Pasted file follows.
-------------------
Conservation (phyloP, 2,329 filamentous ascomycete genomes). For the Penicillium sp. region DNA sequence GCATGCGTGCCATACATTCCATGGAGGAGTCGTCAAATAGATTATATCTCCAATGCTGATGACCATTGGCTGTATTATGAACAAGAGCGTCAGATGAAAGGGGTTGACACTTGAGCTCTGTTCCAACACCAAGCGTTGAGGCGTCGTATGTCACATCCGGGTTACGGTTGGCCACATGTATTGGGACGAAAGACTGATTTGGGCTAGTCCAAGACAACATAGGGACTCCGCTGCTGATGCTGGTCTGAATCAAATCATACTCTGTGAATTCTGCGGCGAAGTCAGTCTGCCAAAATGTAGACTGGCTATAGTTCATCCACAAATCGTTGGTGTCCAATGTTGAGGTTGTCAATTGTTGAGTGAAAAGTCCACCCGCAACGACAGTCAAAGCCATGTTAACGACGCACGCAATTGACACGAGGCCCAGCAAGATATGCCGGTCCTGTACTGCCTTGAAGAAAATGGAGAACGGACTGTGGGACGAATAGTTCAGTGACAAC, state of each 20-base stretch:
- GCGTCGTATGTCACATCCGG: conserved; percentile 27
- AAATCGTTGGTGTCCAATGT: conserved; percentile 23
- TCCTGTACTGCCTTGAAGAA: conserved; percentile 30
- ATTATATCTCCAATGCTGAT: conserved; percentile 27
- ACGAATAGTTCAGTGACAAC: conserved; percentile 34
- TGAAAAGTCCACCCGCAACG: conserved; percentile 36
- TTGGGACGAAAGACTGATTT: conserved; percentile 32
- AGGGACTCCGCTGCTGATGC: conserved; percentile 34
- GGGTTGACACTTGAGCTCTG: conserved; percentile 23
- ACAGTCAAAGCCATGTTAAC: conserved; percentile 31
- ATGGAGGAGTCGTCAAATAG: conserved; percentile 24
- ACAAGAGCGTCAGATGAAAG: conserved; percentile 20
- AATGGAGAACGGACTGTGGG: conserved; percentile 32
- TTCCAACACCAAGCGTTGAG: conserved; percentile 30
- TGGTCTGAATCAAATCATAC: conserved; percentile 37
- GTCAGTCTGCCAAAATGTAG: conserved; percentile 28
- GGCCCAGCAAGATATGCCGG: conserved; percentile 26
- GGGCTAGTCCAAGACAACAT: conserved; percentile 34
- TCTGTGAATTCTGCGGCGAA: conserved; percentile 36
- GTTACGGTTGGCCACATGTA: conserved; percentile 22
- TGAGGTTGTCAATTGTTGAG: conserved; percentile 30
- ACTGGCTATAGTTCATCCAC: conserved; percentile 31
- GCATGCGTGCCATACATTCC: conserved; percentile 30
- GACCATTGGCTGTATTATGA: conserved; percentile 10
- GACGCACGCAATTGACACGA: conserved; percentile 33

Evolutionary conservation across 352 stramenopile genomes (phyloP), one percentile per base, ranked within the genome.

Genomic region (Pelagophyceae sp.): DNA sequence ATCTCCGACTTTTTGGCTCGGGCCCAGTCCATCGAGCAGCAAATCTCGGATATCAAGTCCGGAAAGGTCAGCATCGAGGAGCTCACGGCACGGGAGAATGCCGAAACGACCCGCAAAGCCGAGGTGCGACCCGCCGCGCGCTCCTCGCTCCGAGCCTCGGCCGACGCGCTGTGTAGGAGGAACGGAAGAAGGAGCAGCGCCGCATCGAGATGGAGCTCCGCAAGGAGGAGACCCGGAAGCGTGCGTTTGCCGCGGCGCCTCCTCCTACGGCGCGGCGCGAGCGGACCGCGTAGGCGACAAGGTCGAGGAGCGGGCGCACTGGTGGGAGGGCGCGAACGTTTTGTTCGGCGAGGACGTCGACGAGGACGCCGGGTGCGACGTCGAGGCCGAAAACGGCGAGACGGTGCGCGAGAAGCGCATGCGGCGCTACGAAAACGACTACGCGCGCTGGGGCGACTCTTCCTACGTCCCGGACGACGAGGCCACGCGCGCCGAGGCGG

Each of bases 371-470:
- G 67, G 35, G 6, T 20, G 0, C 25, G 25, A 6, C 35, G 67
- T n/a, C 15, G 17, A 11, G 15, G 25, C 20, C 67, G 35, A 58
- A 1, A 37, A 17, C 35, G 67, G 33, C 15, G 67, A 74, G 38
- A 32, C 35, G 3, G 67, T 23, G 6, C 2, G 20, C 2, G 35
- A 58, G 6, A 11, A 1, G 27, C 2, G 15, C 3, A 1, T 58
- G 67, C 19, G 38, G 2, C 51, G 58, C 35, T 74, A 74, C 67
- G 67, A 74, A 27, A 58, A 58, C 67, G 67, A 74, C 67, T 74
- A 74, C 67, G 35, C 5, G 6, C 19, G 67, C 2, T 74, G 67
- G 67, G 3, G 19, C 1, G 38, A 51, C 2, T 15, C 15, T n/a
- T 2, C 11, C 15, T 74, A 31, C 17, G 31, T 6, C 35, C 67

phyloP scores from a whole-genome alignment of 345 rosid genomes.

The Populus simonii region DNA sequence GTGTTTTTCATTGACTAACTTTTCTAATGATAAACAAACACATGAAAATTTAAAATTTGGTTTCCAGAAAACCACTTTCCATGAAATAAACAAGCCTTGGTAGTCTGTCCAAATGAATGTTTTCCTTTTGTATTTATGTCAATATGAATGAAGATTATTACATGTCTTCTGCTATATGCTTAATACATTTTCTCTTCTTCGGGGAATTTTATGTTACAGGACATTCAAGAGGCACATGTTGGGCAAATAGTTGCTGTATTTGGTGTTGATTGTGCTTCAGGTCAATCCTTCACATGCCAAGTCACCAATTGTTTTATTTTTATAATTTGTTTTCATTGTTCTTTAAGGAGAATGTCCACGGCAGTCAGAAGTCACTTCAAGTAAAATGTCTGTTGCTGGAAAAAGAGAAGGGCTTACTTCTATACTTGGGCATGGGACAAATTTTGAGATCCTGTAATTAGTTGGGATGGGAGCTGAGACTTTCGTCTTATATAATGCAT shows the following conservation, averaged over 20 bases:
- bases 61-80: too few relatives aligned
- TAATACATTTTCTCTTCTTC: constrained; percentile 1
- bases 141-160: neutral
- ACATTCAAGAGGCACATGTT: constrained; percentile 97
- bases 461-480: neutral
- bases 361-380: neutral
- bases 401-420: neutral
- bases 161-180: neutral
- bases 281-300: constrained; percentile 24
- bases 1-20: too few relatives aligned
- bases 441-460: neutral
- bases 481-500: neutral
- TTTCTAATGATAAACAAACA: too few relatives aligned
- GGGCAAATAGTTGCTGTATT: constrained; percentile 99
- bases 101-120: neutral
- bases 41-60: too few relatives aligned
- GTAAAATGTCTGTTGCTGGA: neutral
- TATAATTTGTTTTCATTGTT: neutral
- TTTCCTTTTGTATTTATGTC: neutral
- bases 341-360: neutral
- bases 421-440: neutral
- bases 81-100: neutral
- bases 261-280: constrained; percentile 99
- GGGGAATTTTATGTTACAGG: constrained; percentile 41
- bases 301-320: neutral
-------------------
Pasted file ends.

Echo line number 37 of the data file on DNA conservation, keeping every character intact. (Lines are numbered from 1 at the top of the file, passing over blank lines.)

- A 74, C 67, G 35, C 5, G 6, C 19, G 67, C 2, T 74, G 67